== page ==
That said, what is the difference between a condo association and a homeowners association? The main difference between the two pertains to ownership; mainly, who owns a condo association and its common areas differs from that of an HOA. 

Homeowners associations own the community’s common areas. Meanwhile, the residents own a percentage of all the shared properties in COAs. Unlike traditional communities, condominium owners co-own the building and grounds. The association does not own any of the common areas or real estate.

This can change the way the COA implements policies, runs operations, or maintains the building. It also has different implications when it comes to taxing, refinancing, and insurance. COA fees also cover general building maintenance and repairs instead of only covering shared amenities.

What Are COA Fees and Common Elements?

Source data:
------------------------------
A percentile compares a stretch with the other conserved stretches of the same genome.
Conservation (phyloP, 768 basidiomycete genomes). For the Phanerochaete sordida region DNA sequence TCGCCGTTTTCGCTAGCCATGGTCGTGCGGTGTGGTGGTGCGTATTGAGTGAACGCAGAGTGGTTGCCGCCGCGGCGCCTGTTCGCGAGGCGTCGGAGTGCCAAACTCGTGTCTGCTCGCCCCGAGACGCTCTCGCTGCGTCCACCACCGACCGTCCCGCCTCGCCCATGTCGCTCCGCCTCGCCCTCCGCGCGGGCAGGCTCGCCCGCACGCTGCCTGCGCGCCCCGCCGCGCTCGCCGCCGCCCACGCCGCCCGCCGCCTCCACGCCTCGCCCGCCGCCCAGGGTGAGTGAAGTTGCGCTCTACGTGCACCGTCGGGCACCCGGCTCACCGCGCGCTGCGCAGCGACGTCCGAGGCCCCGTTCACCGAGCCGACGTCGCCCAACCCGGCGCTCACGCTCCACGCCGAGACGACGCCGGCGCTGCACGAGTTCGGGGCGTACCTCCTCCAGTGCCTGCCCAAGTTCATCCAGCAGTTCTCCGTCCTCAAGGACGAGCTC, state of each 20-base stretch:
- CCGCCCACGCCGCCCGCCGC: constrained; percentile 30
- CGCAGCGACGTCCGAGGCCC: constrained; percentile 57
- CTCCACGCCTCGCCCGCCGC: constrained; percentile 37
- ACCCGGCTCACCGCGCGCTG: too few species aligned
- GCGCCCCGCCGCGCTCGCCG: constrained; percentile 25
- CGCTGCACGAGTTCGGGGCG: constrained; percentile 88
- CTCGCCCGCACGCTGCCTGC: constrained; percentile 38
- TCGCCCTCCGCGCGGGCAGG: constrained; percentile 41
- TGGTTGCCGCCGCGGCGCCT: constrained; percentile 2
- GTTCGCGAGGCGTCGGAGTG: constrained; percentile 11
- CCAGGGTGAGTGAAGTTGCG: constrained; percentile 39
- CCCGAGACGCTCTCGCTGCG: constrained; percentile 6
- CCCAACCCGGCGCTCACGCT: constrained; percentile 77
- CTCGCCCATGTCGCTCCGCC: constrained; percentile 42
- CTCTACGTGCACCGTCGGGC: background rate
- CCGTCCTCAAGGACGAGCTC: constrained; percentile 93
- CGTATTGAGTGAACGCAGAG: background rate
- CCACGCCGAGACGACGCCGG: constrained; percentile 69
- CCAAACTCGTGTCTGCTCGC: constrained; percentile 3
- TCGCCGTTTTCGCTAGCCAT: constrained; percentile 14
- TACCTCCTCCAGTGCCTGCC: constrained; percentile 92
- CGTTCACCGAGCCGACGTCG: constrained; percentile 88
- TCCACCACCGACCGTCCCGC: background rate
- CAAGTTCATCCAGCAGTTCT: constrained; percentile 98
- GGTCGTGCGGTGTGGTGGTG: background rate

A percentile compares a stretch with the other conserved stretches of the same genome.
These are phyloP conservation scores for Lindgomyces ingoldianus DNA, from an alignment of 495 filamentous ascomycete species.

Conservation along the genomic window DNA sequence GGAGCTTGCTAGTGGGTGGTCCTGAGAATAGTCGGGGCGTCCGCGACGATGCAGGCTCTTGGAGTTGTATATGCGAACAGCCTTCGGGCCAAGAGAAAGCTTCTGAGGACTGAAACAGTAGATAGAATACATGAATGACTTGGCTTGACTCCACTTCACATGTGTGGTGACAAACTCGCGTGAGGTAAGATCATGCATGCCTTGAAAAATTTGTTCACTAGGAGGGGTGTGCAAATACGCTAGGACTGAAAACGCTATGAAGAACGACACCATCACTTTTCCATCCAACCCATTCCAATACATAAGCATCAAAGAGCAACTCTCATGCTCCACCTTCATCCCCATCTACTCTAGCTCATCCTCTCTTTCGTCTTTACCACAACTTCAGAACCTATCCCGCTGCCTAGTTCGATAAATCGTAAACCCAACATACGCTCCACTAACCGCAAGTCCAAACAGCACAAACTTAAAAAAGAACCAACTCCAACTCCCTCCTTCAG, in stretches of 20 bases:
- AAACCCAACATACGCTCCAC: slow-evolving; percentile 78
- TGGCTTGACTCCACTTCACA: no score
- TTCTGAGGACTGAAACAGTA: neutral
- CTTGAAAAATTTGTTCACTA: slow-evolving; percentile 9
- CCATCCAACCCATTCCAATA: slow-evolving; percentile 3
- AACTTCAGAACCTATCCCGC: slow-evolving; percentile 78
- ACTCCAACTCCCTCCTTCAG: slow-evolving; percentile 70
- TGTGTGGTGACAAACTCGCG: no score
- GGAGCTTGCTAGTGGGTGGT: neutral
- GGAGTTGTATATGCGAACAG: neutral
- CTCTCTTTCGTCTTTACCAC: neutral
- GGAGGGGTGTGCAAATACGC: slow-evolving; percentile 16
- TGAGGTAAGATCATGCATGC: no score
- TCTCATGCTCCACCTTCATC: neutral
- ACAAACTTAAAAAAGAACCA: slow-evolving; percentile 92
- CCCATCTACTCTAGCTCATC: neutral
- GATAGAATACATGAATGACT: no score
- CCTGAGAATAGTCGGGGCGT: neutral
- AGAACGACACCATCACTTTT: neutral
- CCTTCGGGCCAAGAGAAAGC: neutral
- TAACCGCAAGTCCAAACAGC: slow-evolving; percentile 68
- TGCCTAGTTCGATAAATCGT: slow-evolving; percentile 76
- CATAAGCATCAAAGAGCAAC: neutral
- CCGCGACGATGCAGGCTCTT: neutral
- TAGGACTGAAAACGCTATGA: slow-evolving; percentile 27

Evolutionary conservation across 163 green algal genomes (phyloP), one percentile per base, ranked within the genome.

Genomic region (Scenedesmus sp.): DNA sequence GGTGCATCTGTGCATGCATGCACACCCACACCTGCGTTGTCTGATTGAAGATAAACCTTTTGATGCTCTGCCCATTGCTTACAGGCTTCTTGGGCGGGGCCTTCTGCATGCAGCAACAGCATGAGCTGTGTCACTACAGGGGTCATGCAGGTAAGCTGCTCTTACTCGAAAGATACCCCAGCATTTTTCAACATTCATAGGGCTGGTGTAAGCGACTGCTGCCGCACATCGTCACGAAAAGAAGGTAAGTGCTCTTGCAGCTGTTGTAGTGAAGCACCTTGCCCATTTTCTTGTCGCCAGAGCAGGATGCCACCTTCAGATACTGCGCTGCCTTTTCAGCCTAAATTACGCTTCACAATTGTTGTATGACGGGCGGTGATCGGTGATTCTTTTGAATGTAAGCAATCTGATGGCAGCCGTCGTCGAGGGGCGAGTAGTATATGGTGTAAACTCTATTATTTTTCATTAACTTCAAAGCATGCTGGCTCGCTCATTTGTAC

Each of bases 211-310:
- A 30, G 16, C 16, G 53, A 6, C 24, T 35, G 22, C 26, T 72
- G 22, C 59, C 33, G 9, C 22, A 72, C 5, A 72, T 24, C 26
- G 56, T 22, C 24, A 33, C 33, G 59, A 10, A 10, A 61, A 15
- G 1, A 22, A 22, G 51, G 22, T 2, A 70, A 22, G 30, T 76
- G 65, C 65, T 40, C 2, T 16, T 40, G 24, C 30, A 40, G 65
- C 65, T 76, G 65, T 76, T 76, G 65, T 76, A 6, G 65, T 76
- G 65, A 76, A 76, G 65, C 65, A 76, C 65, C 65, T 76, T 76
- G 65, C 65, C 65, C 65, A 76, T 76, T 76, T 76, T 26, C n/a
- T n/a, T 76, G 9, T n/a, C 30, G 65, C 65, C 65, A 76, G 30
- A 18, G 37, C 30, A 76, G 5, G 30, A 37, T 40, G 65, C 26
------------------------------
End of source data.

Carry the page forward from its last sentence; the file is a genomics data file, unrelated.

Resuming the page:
Like an HOA, condo unit owners must pay COA assessment fees. These cover all the association’s expenses related to maintaining common elements. But, what are common elements anyway? What if a condominium doesn’t have unique amenities like pools, clubhouses, or function rooms?

Unlike an HOA, common elements in a condominium not only encompass amenities like pools and clubhouses. They also refer to the things all owners of the building use and own. These include elevators, sidewalks, common hallways, lobbies, and staircases. Some examples of condominium maintenance responsibilities include:

  • Landscaping and groundskeeping
  • Roof repairs
  • Removing snow and leaves
  • Cleaning debris from parking lots and sidewalks